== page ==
So here are my comments. Take 'em or leave 'em. Just riffing off of what I know/feel about haiku, as well as what I know/feel as an editor.
>In the egret's gaze-
>the pier sign illuminates
>a succulent shrimp.
This is one sentance, and therefor, probably isn't working as a haiku. The two things throwing me off are the first line, and the adjective "succulent". I'd like to know HOW it's succulent, not just that it is. As for the first line,
>taste sea air with their feelers
>and dream of freedom.
Assuming too much. How do you know they dream of freedom? Also, this 'ku has only one image. Try and find a solid, disparate image that means the third line (the idea of freedom is cool) and let the two images juxtapose each other.
>Rusting by the path.
>In the old cement mixer
Again, only one image (the gardenia blooms in a rusty mixer). What is the contrasting image? A kigo, perhaps?
>The rash on my crotch-
>as red as yoke-wood blossom.
>Damn cheap nylon pants.
Despite some blatant examples, simile and metaphor usually aren't in haiku. However, if you took L 1&3 and made them one image, and then somehow got yoke-wood blossom in as the second image, it might work.
>Plucked from the sea bed
>the typhoon tossed mine sways, dead
>on a couch of spume
I assume mine here is like a landmine? Anyway, again, there's only one image. Nail the image of this "a-ha!" moment down, and find a second one to support it.
>the breeze caresses Tai Ping
>and perfumes the night.
A bit redundent. L1 & 3 seem to say the same thing. Try and find a second image to juxtapose against the scented wind.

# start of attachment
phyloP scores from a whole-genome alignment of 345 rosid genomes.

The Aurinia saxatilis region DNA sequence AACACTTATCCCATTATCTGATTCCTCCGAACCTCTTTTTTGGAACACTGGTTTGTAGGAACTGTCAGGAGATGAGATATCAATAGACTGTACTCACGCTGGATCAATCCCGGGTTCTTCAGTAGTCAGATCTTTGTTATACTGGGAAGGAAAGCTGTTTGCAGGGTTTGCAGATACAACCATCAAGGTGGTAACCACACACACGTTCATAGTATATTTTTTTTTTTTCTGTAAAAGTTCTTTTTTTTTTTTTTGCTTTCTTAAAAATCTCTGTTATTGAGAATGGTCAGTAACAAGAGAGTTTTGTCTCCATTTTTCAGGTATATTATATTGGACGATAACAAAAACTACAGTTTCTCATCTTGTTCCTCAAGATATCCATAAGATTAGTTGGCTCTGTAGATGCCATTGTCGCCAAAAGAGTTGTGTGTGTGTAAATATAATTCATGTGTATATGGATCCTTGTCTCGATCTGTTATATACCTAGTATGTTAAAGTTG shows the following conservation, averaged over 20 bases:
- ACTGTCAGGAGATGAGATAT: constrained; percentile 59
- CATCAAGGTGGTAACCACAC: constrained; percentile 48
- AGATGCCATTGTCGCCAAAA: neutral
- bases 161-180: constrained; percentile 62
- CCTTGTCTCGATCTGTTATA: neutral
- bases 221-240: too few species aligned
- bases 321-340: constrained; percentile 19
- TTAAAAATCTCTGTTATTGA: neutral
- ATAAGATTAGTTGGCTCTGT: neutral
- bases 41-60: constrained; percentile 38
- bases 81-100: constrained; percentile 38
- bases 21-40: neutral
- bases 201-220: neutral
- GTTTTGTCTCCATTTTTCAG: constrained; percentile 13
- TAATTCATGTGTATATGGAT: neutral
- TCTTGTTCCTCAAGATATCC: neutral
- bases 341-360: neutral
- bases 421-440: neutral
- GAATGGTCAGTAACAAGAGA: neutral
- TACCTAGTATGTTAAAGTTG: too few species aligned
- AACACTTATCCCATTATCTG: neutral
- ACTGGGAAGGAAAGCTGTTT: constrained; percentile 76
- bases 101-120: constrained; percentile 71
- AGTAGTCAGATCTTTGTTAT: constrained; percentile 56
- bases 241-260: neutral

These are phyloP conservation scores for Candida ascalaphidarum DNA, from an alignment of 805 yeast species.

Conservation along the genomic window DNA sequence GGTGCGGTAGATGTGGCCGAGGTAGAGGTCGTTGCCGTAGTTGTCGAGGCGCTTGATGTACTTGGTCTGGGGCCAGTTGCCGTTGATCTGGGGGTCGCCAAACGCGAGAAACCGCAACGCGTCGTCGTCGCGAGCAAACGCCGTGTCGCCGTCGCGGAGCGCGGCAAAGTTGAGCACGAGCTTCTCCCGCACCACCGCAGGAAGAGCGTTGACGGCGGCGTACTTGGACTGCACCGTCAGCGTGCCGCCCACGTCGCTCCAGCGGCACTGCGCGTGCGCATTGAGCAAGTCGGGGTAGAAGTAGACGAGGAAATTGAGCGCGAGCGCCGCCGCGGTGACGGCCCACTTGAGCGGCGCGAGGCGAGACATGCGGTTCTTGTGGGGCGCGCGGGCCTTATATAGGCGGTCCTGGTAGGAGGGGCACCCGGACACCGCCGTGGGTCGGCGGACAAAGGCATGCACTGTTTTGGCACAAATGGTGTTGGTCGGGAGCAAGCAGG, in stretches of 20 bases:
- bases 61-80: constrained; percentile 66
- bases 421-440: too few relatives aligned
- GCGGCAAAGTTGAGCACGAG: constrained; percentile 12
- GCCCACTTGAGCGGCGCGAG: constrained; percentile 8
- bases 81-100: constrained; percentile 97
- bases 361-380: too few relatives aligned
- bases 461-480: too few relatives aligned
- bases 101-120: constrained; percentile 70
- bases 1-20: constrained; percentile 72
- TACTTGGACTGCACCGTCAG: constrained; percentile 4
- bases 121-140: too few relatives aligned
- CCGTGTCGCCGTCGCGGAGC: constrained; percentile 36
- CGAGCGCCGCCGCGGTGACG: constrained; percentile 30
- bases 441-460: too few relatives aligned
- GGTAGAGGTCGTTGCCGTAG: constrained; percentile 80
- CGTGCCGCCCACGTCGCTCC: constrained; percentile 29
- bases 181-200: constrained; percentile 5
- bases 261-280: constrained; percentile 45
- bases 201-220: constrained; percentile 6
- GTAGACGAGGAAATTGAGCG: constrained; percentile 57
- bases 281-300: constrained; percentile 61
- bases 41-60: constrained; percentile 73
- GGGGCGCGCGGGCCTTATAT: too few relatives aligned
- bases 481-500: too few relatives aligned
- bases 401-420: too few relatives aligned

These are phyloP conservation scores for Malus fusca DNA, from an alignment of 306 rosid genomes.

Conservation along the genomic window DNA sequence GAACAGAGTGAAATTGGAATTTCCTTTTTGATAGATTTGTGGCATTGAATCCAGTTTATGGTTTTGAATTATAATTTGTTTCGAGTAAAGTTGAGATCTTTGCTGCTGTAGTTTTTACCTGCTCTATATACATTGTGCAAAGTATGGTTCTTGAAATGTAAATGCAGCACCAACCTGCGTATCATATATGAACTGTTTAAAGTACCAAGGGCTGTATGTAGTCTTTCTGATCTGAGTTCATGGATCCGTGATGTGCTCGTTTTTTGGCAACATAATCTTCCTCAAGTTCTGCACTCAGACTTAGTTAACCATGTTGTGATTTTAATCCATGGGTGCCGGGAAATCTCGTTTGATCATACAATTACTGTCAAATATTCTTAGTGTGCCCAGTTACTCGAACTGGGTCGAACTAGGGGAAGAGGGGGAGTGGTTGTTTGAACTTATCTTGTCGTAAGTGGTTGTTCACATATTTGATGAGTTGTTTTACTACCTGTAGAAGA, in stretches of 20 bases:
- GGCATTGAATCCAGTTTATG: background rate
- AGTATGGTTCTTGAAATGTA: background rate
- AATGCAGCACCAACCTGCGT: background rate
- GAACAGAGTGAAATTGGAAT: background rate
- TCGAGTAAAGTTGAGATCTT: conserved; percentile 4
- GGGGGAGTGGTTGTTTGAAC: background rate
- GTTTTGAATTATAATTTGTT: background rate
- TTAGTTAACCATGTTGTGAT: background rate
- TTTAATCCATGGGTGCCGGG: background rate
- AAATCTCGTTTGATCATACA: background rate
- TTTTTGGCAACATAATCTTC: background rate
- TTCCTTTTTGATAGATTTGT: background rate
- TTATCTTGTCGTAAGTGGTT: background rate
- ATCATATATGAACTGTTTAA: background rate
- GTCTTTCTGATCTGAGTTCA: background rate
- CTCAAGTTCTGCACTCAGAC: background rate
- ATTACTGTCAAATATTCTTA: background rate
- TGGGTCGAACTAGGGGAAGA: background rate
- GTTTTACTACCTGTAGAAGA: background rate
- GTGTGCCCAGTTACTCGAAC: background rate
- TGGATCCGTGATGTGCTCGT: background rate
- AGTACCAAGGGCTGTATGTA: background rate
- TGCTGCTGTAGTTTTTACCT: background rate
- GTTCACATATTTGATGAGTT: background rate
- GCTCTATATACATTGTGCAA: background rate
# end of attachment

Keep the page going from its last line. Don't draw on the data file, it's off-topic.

>Hearing the busker,
>the fleas on the blind dog sing.
>They know all the words.
Reminds me a bit of Issa. I don't know if this would fly as haiku at all, but I like it as a poem.
>The noble Banyan
>gracefully stretches her roots
>beneath passing feet.
One image (a great one, though) that simply needs a second one to play off it.
>Football pitch flood lights
>reflect on the fat cockroach,
>that falls in my drink
Trying to do too much with this one. Possibly two or three haiku with in this one scene.
>After the cloud burst-
>an ambitious mosquito
>waits in the bathroom
"cloud burst"? Rain? Firecracker? What sort of cloud?
A bit more specific in line one, plus avoid the temporal element (haiku are one moment, so saying something like "after" tends to be a no-no.), and you'll be solid.
>The crested bulbuls
>for the pizza crust
The word choice might be a bit much for haiku--think "simplicity". Again, only one image. Find a second image to riff off that.
>On the cable road
>in a discarded rucksack-
>rat snake sheds his skin
Hmmm...this one might work, despite it being only one sentace.
>Spotting a rival
>at his territory's border:
>the gekko cackles
Cause and effect tend to not work as haiku. The explination for this is that haiku are a single moment, and a cause/effect thing takes more than a moment.
>His hunt successful,
>the kitten presents us with
>a flailing cockroach
The first line doesn't add anything. Find a totally different image to juxtapose with the L2&3.
For more help/guidelines/suggestions/what have you, please check out post 4491 on this board. That might give you a jumping off point.